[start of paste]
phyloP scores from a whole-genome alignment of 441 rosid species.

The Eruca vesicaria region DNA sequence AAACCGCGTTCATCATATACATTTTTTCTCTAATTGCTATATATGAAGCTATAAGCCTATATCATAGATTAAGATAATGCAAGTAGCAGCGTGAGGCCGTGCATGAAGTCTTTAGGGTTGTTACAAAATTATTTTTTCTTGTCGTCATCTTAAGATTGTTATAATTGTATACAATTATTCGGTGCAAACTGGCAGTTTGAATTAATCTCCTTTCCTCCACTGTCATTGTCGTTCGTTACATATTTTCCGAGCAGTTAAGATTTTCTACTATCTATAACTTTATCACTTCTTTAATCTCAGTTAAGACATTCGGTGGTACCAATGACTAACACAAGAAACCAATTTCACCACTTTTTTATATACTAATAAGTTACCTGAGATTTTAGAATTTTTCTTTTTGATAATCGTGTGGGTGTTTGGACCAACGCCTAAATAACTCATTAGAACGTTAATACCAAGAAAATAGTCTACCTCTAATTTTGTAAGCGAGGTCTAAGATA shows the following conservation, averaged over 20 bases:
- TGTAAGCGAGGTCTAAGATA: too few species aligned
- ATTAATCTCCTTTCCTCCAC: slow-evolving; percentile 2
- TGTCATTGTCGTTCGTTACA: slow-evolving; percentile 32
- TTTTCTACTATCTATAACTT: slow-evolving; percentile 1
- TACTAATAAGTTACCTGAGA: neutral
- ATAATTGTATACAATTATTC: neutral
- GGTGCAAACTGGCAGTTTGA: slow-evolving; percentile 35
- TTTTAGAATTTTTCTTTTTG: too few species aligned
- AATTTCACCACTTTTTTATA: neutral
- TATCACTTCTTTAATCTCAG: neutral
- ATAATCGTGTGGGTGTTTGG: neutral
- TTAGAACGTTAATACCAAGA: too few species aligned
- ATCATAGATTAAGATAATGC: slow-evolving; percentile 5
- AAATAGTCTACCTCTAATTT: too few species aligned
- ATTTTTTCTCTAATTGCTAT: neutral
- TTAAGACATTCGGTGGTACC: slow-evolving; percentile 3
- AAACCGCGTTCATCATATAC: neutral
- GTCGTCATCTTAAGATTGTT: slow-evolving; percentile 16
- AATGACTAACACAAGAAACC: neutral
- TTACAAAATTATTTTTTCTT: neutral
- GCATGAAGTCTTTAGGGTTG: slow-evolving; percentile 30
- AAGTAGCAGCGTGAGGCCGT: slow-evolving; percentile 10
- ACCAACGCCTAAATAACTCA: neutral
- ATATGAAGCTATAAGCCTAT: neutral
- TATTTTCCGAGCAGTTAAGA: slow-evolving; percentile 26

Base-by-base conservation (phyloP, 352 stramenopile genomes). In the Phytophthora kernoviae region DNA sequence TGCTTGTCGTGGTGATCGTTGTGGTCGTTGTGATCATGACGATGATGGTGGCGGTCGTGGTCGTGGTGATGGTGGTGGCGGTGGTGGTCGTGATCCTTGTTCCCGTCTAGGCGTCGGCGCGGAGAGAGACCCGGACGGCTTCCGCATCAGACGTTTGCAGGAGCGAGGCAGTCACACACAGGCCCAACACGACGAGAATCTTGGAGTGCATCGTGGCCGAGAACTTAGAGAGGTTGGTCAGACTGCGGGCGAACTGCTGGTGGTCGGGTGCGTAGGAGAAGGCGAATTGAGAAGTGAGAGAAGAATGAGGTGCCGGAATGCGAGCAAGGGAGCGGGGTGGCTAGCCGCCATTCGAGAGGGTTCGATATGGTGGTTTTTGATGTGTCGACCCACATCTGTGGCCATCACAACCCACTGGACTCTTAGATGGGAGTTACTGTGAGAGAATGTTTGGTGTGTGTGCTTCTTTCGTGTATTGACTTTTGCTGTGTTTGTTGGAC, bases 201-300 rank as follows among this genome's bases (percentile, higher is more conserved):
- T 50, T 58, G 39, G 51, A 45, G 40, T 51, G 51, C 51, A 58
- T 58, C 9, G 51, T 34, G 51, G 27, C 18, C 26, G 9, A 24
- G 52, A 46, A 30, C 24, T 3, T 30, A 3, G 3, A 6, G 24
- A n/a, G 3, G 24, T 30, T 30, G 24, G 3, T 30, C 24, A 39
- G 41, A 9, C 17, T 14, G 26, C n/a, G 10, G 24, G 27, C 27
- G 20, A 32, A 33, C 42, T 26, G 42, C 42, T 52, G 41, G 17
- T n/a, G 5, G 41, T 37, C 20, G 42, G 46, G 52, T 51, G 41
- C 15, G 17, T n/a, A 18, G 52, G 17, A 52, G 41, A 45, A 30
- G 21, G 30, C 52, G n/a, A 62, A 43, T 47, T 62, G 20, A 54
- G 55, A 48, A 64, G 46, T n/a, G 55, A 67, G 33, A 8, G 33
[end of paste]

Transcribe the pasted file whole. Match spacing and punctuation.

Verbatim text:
phyloP scores from a whole-genome alignment of 441 rosid species.

The Eruca vesicaria region DNA sequence AAACCGCGTTCATCATATACATTTTTTCTCTAATTGCTATATATGAAGCTATAAGCCTATATCATAGATTAAGATAATGCAAGTAGCAGCGTGAGGCCGTGCATGAAGTCTTTAGGGTTGTTACAAAATTATTTTTTCTTGTCGTCATCTTAAGATTGTTATAATTGTATACAATTATTCGGTGCAAACTGGCAGTTTGAATTAATCTCCTTTCCTCCACTGTCATTGTCGTTCGTTACATATTTTCCGAGCAGTTAAGATTTTCTACTATCTATAACTTTATCACTTCTTTAATCTCAGTTAAGACATTCGGTGGTACCAATGACTAACACAAGAAACCAATTTCACCACTTTTTTATATACTAATAAGTTACCTGAGATTTTAGAATTTTTCTTTTTGATAATCGTGTGGGTGTTTGGACCAACGCCTAAATAACTCATTAGAACGTTAATACCAAGAAAATAGTCTACCTCTAATTTTGTAAGCGAGGTCTAAGATA shows the following conservation, averaged over 20 bases:
- TGTAAGCGAGGTCTAAGATA: too few species aligned
- ATTAATCTCCTTTCCTCCAC: slow-evolving; percentile 2
- TGTCATTGTCGTTCGTTACA: slow-evolving; percentile 32
- TTTTCTACTATCTATAACTT: slow-evolving; percentile 1
- TACTAATAAGTTACCTGAGA: neutral
- ATAATTGTATACAATTATTC: neutral
- GGTGCAAACTGGCAGTTTGA: slow-evolving; percentile 35
- TTTTAGAATTTTTCTTTTTG: too few species aligned
- AATTTCACCACTTTTTTATA: neutral
- TATCACTTCTTTAATCTCAG: neutral
- ATAATCGTGTGGGTGTTTGG: neutral
- TTAGAACGTTAATACCAAGA: too few species aligned
- ATCATAGATTAAGATAATGC: slow-evolving; percentile 5
- AAATAGTCTACCTCTAATTT: too few species aligned
- ATTTTTTCTCTAATTGCTAT: neutral
- TTAAGACATTCGGTGGTACC: slow-evolving; percentile 3
- AAACCGCGTTCATCATATAC: neutral
- GTCGTCATCTTAAGATTGTT: slow-evolving; percentile 16
- AATGACTAACACAAGAAACC: neutral
- TTACAAAATTATTTTTTCTT: neutral
- GCATGAAGTCTTTAGGGTTG: slow-evolving; percentile 30
- AAGTAGCAGCGTGAGGCCGT: slow-evolving; percentile 10
- ACCAACGCCTAAATAACTCA: neutral
- ATATGAAGCTATAAGCCTAT: neutral
- TATTTTCCGAGCAGTTAAGA: slow-evolving; percentile 26

Base-by-base conservation (phyloP, 352 stramenopile genomes). In the Phytophthora kernoviae region DNA sequence TGCTTGTCGTGGTGATCGTTGTGGTCGTTGTGATCATGACGATGATGGTGGCGGTCGTGGTCGTGGTGATGGTGGTGGCGGTGGTGGTCGTGATCCTTGTTCCCGTCTAGGCGTCGGCGCGGAGAGAGACCCGGACGGCTTCCGCATCAGACGTTTGCAGGAGCGAGGCAGTCACACACAGGCCCAACACGACGAGAATCTTGGAGTGCATCGTGGCCGAGAACTTAGAGAGGTTGGTCAGACTGCGGGCGAACTGCTGGTGGTCGGGTGCGTAGGAGAAGGCGAATTGAGAAGTGAGAGAAGAATGAGGTGCCGGAATGCGAGCAAGGGAGCGGGGTGGCTAGCCGCCATTCGAGAGGGTTCGATATGGTGGTTTTTGATGTGTCGACCCACATCTGTGGCCATCACAACCCACTGGACTCTTAGATGGGAGTTACTGTGAGAGAATGTTTGGTGTGTGTGCTTCTTTCGTGTATTGACTTTTGCTGTGTTTGTTGGAC, bases 201-300 rank as follows among this genome's bases (percentile, higher is more conserved):
- T 50, T 58, G 39, G 51, A 45, G 40, T 51, G 51, C 51, A 58
- T 58, C 9, G 51, T 34, G 51, G 27, C 18, C 26, G 9, A 24
- G 52, A 46, A 30, C 24, T 3, T 30, A 3, G 3, A 6, G 24
- A n/a, G 3, G 24, T 30, T 30, G 24, G 3, T 30, C 24, A 39
- G 41, A 9, C 17, T 14, G 26, C n/a, G 10, G 24, G 27, C 27
- G 20, A 32, A 33, C 42, T 26, G 42, C 42, T 52, G 41, G 17
- T n/a, G 5, G 41, T 37, C 20, G 42, G 46, G 52, T 51, G 41
- C 15, G 17, T n/a, A 18, G 52, G 17, A 52, G 41, A 45, A 30
- G 21, G 30, C 52, G n/a, A 62, A 43, T 47, T 62, G 20, A 54
- G 55, A 48, A 64, G 46, T n/a, G 55, A 67, G 33, A 8, G 33